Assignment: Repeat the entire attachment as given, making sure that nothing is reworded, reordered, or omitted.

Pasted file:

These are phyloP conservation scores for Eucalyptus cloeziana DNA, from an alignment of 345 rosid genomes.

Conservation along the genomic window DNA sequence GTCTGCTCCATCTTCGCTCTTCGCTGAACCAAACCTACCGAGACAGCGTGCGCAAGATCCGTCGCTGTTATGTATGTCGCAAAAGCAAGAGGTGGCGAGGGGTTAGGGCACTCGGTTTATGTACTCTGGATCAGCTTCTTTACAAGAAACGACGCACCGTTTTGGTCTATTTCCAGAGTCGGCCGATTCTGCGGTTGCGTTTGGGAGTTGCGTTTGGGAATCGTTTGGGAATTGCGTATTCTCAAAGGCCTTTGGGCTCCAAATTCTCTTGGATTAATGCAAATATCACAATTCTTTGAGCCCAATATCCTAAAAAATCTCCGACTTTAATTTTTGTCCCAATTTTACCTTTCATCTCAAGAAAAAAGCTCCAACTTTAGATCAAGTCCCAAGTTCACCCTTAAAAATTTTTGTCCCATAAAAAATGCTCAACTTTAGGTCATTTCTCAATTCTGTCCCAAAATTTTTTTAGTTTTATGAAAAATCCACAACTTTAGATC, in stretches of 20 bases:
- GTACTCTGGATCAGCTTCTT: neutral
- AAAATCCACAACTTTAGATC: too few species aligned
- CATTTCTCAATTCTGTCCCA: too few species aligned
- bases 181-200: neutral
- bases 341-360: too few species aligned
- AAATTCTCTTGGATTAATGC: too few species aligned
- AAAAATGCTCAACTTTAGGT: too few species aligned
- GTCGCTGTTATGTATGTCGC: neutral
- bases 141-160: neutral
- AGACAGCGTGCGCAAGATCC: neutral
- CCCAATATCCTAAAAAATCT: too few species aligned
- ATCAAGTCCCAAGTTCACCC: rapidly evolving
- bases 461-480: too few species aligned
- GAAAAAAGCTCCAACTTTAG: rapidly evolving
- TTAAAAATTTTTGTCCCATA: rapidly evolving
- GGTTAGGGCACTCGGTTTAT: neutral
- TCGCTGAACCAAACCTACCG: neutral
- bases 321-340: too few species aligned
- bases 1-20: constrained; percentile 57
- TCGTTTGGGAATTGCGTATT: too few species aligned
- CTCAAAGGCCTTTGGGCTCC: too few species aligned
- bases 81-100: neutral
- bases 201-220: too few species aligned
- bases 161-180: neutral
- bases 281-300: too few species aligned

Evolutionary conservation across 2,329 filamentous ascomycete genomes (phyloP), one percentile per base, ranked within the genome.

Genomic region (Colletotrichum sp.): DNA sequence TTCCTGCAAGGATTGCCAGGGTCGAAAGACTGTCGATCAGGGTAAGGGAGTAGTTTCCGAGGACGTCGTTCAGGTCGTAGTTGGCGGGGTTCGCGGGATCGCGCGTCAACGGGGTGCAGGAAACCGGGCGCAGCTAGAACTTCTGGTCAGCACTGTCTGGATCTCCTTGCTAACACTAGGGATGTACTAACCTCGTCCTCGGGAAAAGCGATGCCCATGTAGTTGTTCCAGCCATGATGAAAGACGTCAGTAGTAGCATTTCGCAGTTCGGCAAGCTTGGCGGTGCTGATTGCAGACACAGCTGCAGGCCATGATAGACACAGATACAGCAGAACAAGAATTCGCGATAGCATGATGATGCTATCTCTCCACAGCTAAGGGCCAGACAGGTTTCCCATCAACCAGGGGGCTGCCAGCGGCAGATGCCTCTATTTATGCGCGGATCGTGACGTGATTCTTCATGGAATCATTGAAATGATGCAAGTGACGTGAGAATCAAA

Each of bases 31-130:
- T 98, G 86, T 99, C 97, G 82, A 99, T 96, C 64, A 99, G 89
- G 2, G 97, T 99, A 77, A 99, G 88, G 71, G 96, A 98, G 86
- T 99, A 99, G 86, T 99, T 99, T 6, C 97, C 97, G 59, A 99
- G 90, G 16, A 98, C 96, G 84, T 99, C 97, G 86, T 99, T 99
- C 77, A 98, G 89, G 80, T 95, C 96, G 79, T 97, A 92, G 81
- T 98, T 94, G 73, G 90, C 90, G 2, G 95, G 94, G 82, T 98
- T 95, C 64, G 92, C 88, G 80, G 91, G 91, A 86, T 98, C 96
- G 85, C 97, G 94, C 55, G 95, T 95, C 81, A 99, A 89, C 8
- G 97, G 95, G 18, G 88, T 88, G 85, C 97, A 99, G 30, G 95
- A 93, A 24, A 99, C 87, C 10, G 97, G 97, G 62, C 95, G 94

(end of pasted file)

These are phyloP conservation scores for Eucalyptus cloeziana DNA, from an alignment of 345 rosid genomes.

Conservation along the genomic window DNA sequence GTCTGCTCCATCTTCGCTCTTCGCTGAACCAAACCTACCGAGACAGCGTGCGCAAGATCCGTCGCTGTTATGTATGTCGCAAAAGCAAGAGGTGGCGAGGGGTTAGGGCACTCGGTTTATGTACTCTGGATCAGCTTCTTTACAAGAAACGACGCACCGTTTTGGTCTATTTCCAGAGTCGGCCGATTCTGCGGTTGCGTTTGGGAGTTGCGTTTGGGAATCGTTTGGGAATTGCGTATTCTCAAAGGCCTTTGGGCTCCAAATTCTCTTGGATTAATGCAAATATCACAATTCTTTGAGCCCAATATCCTAAAAAATCTCCGACTTTAATTTTTGTCCCAATTTTACCTTTCATCTCAAGAAAAAAGCTCCAACTTTAGATCAAGTCCCAAGTTCACCCTTAAAAATTTTTGTCCCATAAAAAATGCTCAACTTTAGGTCATTTCTCAATTCTGTCCCAAAATTTTTTTAGTTTTATGAAAAATCCACAACTTTAGATC, in stretches of 20 bases:
- GTACTCTGGATCAGCTTCTT: neutral
- AAAATCCACAACTTTAGATC: too few species aligned
- CATTTCTCAATTCTGTCCCA: too few species aligned
- bases 181-200: neutral
- bases 341-360: too few species aligned
- AAATTCTCTTGGATTAATGC: too few species aligned
- AAAAATGCTCAACTTTAGGT: too few species aligned
- GTCGCTGTTATGTATGTCGC: neutral
- bases 141-160: neutral
- AGACAGCGTGCGCAAGATCC: neutral
- CCCAATATCCTAAAAAATCT: too few species aligned
- ATCAAGTCCCAAGTTCACCC: rapidly evolving
- bases 461-480: too few species aligned
- GAAAAAAGCTCCAACTTTAG: rapidly evolving
- TTAAAAATTTTTGTCCCATA: rapidly evolving
- GGTTAGGGCACTCGGTTTAT: neutral
- TCGCTGAACCAAACCTACCG: neutral
- bases 321-340: too few species aligned
- bases 1-20: constrained; percentile 57
- TCGTTTGGGAATTGCGTATT: too few species aligned
- CTCAAAGGCCTTTGGGCTCC: too few species aligned
- bases 81-100: neutral
- bases 201-220: too few species aligned
- bases 161-180: neutral
- bases 281-300: too few species aligned

Evolutionary conservation across 2,329 filamentous ascomycete genomes (phyloP), one percentile per base, ranked within the genome.

Genomic region (Colletotrichum sp.): DNA sequence TTCCTGCAAGGATTGCCAGGGTCGAAAGACTGTCGATCAGGGTAAGGGAGTAGTTTCCGAGGACGTCGTTCAGGTCGTAGTTGGCGGGGTTCGCGGGATCGCGCGTCAACGGGGTGCAGGAAACCGGGCGCAGCTAGAACTTCTGGTCAGCACTGTCTGGATCTCCTTGCTAACACTAGGGATGTACTAACCTCGTCCTCGGGAAAAGCGATGCCCATGTAGTTGTTCCAGCCATGATGAAAGACGTCAGTAGTAGCATTTCGCAGTTCGGCAAGCTTGGCGGTGCTGATTGCAGACACAGCTGCAGGCCATGATAGACACAGATACAGCAGAACAAGAATTCGCGATAGCATGATGATGCTATCTCTCCACAGCTAAGGGCCAGACAGGTTTCCCATCAACCAGGGGGCTGCCAGCGGCAGATGCCTCTATTTATGCGCGGATCGTGACGTGATTCTTCATGGAATCATTGAAATGATGCAAGTGACGTGAGAATCAAA

Each of bases 31-130:
- T 98, G 86, T 99, C 97, G 82, A 99, T 96, C 64, A 99, G 89
- G 2, G 97, T 99, A 77, A 99, G 88, G 71, G 96, A 98, G 86
- T 99, A 99, G 86, T 99, T 99, T 6, C 97, C 97, G 59, A 99
- G 90, G 16, A 98, C 96, G 84, T 99, C 97, G 86, T 99, T 99
- C 77, A 98, G 89, G 80, T 95, C 96, G 79, T 97, A 92, G 81
- T 98, T 94, G 73, G 90, C 90, G 2, G 95, G 94, G 82, T 98
- T 95, C 64, G 92, C 88, G 80, G 91, G 91, A 86, T 98, C 96
- G 85, C 97, G 94, C 55, G 95, T 95, C 81, A 99, A 89, C 8
- G 97, G 95, G 18, G 88, T 88, G 85, C 97, A 99, G 30, G 95
- A 93, A 24, A 99, C 87, C 10, G 97, G 97, G 62, C 95, G 94